By Stephanie Zacharek
By Amy Nicholson
By Stephanie Zacharek
By Inkoo Kang
By Michael Atkinson
By Alan Scherstuhl
By Stephanie Zacharek
By Chris Klimek
Spike Lee's in-your-face moviemaking style--the pounding insistence that we get it--is familiar by now. So there's little surprise when Clockers, which explores the complex, uneasy relationship between cops and bottom-rung drug dealers around a decaying Brooklyn housing project, opens with a grim montage of bloody police crime-scene photos interspersed with shots of street murals commemorating young men who have died violently.
Here's Lee in his tough moral mode again, we're tempted to think. Here's Lee about to paint some murals of his own around the neighborhood.
But his work has grown less cartoonish since Sal the white pizza man and Mookie the black avenger faced off in Do the Right Thing or the interracial lovers of Jungle Fever descended into stereotype. In Clockers, Lee's characters--black and white--are fully drawn in act and attitude, and his tangles of plot and subplot now seem to advance something more important than his own ego: Spike Lee is coming into his own.
He's had help. The rich biographical source material underlying Malcolm X strengthened that film immeasurably, and here he benefits from a collaboration with the accomplished New York crime novelist Richard Price. Lee's work is still full of hard urban sting (in a way his nostalgic family idyll Crooklyn was not), but his worldview seems much less like an open-and-shut case these days.
The principals in Clockers (street slang for nickel-dime dealers, because they work around the clock) are a pair of neighborhood brothers, Victor and Strike Dunham (Isaiah Washington and the amazing newcomer Mekhi Phifer), who've taken divergent roads, one high, one low, and a tough white homicide detective with the unlikely, multiethnic handle of Rocco Klein (Harvey Keitel). When the drug-dealing night manager of a fast-food place is shot to death, the scant evidence leads Rocco and his cynical partner Mazilli (John Turturro) to the "good" Dunham brother, Victor. Who cares if he's the shooter? Mazilli argues. This is just another killing, another bloodstain on the sidewalk. Besides, Rocco and Mazilli have seen it all: To distance themselves emotionally, they even mock the bullet-riddled bodies that lie at the heart of their workaday murder mysteries.
But Lee and Price want to dig deeper--into the racial polarities of the inner city, into the shady but useful moral bargains struck between strict law and actual justice in the era of crack cocaine and wholesale self-destruction. Clockers is another outcry against drugs, guns and violence, sure, and the provocative influences of hip-hop and gangsta rap. But it also manages to get at the algebra of violence in a way the slick, preening, so-called New Jack movies don't.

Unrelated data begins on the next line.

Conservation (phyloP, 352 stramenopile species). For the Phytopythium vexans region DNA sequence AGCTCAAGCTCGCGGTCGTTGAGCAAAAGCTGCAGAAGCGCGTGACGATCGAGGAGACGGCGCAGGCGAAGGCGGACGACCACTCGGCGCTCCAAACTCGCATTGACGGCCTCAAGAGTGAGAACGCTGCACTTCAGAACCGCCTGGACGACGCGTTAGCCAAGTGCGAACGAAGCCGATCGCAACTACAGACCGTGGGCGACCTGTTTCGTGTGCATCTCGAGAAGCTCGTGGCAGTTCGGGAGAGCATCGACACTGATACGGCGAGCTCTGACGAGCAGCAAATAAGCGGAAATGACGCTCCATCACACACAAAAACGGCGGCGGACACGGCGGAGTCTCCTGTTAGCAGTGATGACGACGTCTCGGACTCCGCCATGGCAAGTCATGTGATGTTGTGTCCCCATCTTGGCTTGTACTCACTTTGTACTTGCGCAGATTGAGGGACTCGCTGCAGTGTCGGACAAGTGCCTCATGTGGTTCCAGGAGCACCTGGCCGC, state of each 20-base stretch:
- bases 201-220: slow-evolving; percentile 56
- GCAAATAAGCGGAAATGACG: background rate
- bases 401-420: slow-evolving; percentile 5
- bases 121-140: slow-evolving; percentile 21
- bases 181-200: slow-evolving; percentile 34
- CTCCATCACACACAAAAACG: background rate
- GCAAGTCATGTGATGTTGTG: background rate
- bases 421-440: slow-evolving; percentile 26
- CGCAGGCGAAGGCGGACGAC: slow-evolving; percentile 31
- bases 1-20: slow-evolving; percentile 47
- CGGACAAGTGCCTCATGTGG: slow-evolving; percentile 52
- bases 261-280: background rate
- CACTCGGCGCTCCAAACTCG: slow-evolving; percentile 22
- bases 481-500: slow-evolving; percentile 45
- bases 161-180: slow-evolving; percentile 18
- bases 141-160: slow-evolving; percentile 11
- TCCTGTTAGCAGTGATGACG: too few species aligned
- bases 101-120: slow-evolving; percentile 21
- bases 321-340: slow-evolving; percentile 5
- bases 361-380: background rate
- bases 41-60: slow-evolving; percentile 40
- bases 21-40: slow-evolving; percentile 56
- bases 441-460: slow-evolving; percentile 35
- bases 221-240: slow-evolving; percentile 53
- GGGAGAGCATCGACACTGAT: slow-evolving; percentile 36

The strutting bravado of streetwise young Strike as he sells drugs from a park bench is offset by his obvious intelligence, his boyish fascination with trains (the way out?) and the unnamed poison that is literally eating away at him: He's continually coughing up blood, as if from ill-defined revulsion. Meanwhile, Rocco is hard-shelled and casually racist--he sprinkles epithets into his speech, even around black colleagues. But he is not quite the Mark Fuhrman of the East Coast: Beneath his sly wariness, his obsessive drive and his huge ego, he is, we come to learn, not the Bad Lieutenant at all. Rocco understands not only the cruel realities of the street but the few ways, tainted or not, he has of saving a life here and there. He's the most interesting movie cop in many a moon.
Close by in Strike and Rocco's orbit we find a ruthless yet disarmingly ordinary drug kingpin called Rodney Little (Delroy Lindo), who conducts his battle for the neighborhood kids' souls from his cozy corner grocery store; a mother (Regina Taylor) who's fighting fiercely to keep her pivotal twelve-year-old son Tyrone (Pee Wee Love) out of the next cycle of death, and a committed black housing cop called Andre the Giant (Keith David), who enforces his own sensible law in the projects.
These vivid characters propel Clockers toward tragedy and redemption more effectively than Price and Lee's sometimes creaky plot devices, but it is the sheer atmosphere of the movie--tense, streetwise, hip and righteous--that really carries the day. By the time we learn the truth about the Dunham brothers and what drives them, we also feel that Spike Lee, Richard Price and this superb group of actors have gotten to the soul of the matter in the heart of the city. For my money, Clockers is Spike Lee's most mature and compelling film to date--and essential viewing.
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